What we have on the table is a Curve smartphone that actually has some curves to show off! The 9360 does look the part, and is a certain step up from the quality of smartphones we have seen in the Curve range till now. At 11-mm, the Curve 9360 is on the same platform as the Bold 9900 in terms of thickness. However, carrying on with the usual trend, this Curve also has a largely plastic body with the typical spaced out Curve keys. The micro USB slot is on the left side, while the right side gets the volume rocker and a convenience key, nicely integrated into the design. The battery cover is extremely glossy plastic. The side opening mechanism isn't as hard as we have seen on some other phones. Over and above the extremely slim design is the sheer weightlessness – at 99 grams, we aren't very sure if this will even work as a paperweight! Kudos to RIM for a excellent design package. Overall, we are quite impressed by the looks of this new Curve, and it does offer a premium feel to the package, something missing from most Curve phones till now. Slide it into the trouser pocket, and chances are you will forget it is there! The new OS is the biggest talking point – the OS7.
Blackberry has just launched its fourth phone to run on the latest BlackBerry 7 OS – and it comes in the shape of a Curve, one of the cheaper ranges to come out of the RIM stable. This review was rather badly timed for Research in Motion because as we were testing the latest BlackBerry were were hit by the great BlackBerry Server Meltdown storm of 2011. We're not going to hold that against the Curve 9360 in this review, but please don't do that again, will you RIM? The display looks good. It's a 2.44inch Liquid Graphics screen, which benefits from a great 480x360 pixel resolution. BUT, while it looks good, it can't feel good, because this is NOT a touchscreen. Okay, so we realise that the 9360 is a budget handset, but we reckon that omitting to include a touchscreen is a pretty big deal. There are plenty of basic phones on the market that cost far less than the Curve that at least manage to include a touch display. It just seems plain weird to have to navigate the OS without a touchscreen – it feels old-fashioned and clunky. Sizewise, the Blackberry Curve 9360 is pretty neat. It weighs a teeny 99g and measures just 109x60x11mm. It has a slightly curved reverse (hence the name) and is a mere 0.5mm thicker than the slimmest BlackBerry handset there ever was – the Bold 9900.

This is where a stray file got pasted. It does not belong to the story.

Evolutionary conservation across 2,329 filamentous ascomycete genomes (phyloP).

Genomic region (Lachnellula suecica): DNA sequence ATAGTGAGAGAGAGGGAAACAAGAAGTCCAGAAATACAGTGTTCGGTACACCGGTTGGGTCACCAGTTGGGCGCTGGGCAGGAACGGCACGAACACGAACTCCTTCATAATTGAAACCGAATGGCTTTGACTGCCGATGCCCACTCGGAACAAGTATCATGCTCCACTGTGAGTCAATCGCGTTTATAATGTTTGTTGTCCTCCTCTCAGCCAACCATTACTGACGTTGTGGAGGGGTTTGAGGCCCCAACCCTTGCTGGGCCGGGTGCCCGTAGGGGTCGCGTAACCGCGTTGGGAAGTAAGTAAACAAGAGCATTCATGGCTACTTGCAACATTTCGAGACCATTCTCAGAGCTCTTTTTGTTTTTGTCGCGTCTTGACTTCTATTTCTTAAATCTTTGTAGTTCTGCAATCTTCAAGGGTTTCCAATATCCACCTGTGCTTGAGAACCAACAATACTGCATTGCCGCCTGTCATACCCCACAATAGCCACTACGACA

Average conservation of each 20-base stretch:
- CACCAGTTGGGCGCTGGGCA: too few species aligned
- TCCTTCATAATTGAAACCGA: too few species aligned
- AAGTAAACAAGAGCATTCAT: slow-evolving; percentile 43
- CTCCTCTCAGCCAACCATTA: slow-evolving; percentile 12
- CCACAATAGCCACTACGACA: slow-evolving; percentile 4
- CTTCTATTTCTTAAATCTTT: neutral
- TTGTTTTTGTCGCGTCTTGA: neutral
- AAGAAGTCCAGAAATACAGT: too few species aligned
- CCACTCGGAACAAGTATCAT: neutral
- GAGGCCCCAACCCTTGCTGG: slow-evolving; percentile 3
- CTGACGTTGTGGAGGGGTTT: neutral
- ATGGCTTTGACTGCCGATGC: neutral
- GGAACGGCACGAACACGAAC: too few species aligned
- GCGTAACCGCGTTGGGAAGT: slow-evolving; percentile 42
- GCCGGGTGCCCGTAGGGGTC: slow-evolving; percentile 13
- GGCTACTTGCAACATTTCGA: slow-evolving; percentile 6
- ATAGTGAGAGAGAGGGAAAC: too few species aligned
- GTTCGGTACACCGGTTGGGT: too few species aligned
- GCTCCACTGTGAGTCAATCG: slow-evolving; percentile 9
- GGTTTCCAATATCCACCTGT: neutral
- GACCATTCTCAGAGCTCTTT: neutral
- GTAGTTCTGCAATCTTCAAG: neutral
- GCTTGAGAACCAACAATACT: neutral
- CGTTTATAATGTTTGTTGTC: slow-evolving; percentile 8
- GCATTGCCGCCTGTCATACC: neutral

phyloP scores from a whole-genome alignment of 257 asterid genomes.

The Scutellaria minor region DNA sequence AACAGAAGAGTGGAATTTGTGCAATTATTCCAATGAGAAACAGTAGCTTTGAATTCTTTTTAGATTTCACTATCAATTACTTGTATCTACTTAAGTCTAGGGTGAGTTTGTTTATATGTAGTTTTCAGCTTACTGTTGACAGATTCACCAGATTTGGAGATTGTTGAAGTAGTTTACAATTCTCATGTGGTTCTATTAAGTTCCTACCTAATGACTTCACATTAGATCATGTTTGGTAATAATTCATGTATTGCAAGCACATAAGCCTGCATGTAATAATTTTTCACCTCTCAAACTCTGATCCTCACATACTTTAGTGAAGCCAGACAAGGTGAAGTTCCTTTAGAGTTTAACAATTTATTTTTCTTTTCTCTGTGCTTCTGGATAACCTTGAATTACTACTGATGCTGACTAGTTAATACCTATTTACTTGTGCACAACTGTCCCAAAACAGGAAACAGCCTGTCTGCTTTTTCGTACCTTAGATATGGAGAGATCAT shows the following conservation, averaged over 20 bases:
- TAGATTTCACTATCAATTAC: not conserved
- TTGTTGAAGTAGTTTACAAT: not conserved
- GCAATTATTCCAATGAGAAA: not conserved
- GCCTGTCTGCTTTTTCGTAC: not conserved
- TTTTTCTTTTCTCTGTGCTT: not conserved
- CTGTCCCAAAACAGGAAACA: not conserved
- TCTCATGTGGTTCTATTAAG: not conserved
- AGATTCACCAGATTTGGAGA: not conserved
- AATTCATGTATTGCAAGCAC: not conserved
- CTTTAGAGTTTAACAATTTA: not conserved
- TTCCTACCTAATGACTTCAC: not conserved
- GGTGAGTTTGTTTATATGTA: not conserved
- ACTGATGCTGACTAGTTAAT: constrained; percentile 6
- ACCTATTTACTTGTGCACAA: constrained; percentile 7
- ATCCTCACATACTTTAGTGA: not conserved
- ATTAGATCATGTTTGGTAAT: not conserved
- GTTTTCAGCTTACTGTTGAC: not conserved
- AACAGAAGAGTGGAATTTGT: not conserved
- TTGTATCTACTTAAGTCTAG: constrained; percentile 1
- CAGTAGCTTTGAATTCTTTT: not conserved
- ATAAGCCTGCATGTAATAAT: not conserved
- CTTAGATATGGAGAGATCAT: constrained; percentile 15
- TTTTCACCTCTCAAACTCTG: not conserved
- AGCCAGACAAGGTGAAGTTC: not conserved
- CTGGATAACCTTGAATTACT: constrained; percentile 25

The RIM BlackBerry Curve 9360 is the first of the Curve line to run BlackBerry 7 OS. The $79.99 Curve 9360 also includes UMA-based Wi-Fi calling, which works great, and makes us wonder why it was left off the higher-end Bold 9900. If you're not smitten with Android, and think (as we do) that the Bold 9900 ($299.99, 3 stars) is overpriced, the Curve 9360 is a solid smartphone. It even pleasantly surprised us several times during this review. Design, Call Quality, and AppsThe Curve 9360 measures 4.3 by 2.4 by 0.4 inches (HWD) and weighs 3.9 ounces. It looks trim and classy, with a flush LCD panel, glossy black plastic, and a smoked chrome accent band around the edges. It sports a 2.5-inch, non-touch screen with 360-by-480-pixel resolution, a significant jump from older, 320-by-240-pixel Curves, although it still trails the latest Bold 9900's 640-by-480 (full VGA) capacitive touch screen. That's fine, though; the Bold 9900 series offers a hit-or-miss touch experience, and if you're looking at a Curve, you're likely already acquainted with the trackpad (or at least an earlier trackball). The four-row, slightly curved QWERTY keyboard features well-separated, raised keys. They're quite small, but I've never had a problem typing on any Curve from the past several generations; this one is no different.
Trying to own the recent BlackBerry Bold 9900 for T-Mobile can literally zap your wallet out of all your money, especially when it’s priced exorbitantly at $299.99. Similar to what we find in the past, that’s where RIM’s beloved Curve line comes to mind as it bears all of the wonderful functionality found with its brethren – while being priced on the affordable side. Continuing the trend, the BlackBerry Curve 9360 packs all of the typical incremental upgrades over its predecessor, but will it be able to establish itself now that we’ve spoiled by some of RIM’s current generation smartphones?The package contains:Retaining all of the design characteristics that are akin to the long standing line, it’s undeniably a Curve device from a cursory look. However, what’s new and surprisingly refreshing about it all is that it sports a considerably thinner chassis at 0.43” thick – thus, making it compact in form. Even though it still utilizes a glossy plastic exterior, which easily scratches in the rear, we do like the subtle refinement of it offering a spiffy looking gunmetal bezel. Additionally, its choice of materials allow it to feel extremely lightweight in the hand.